As for US MD schools I think it really depends on how Canadians are viewed at each school you're looking at. Call them and explicitly ask whether you're compared to other Canadians or just considered OOS. If the former, you'll have a really tough time because there will be a lot of Canadian applicants with much better GPAs. If the latter, you'll benefit from our more generous grading scheme on the 4.0 scale and then your strong MCAT and ECs could very well make up the difference.

      Also as a side note, look at some threads about Caribbean schools. They have extremely high attrition rates, and this is not something you want to mess around with if you have any other options.
       
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      neuralgal

      Full Member
      2+ Year Member
      Aug 21, 2015
      56
      32
      1. Pre-Medical
        Most people on SDN can't give you advice about Canadian med schools. Head to premed101.com for GPA questions. The first thing they'll ask you there is what the year-by-year breakdown of your GPA is. If you've been at a ~3.4 throughout then I don't think you have a hope anywhere in Canada. I know you stated that Mac is easier on grades, but even for them in-province that's too low. If your grades are a lot (a lot) stronger in recent years though, your wGPA might make you competitive, or a second degree might be an option. I would strongly consider this before looking internationally.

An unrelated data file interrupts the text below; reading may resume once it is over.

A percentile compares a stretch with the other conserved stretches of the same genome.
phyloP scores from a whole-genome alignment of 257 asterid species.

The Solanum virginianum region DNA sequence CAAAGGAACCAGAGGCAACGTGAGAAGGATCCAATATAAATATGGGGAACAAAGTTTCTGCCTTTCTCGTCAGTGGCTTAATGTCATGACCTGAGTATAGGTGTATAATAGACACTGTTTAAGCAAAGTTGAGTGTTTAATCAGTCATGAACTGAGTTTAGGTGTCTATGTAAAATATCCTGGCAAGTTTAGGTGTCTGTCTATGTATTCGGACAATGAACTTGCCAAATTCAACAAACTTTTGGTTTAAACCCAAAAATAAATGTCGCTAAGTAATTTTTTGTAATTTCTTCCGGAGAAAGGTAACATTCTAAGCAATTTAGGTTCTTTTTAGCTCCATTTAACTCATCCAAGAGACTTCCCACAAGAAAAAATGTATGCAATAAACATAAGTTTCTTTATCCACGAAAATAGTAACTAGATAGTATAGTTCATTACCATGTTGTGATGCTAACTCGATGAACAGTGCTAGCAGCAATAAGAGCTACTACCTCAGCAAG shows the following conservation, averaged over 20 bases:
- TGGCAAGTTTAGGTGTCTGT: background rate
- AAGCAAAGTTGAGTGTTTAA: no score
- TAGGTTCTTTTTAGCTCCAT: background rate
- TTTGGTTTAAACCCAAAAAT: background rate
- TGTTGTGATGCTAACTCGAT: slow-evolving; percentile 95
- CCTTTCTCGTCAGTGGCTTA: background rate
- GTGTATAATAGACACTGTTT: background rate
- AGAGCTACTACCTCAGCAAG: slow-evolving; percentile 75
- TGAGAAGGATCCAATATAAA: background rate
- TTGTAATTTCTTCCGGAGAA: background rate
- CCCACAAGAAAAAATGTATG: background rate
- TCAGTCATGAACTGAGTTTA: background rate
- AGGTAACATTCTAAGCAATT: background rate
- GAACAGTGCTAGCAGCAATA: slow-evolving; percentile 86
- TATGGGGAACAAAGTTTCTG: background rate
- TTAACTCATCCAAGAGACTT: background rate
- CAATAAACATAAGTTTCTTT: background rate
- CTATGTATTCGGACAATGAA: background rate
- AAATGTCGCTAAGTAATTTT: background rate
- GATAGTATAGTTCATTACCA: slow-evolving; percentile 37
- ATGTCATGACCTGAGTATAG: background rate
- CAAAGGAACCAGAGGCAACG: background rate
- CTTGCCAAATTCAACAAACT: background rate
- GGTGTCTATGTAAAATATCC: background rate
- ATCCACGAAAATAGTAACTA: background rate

As for US MD schools I think it really depends on how Canadians are viewed at each school you're looking at. Call them and explicitly ask whether you're compared to other Canadians or just considered OOS. If the former, you'll have a really tough time because there will be a lot of Canadian applicants with much better GPAs. If the latter, you'll benefit from our more generous grading scheme on the 4.0 scale and then your strong MCAT and ECs could very well make up the difference.

        Also as a side note, look at some threads about Caribbean schools. They have extremely high attrition rates, and this is not something you want to mess around with if you have any other options.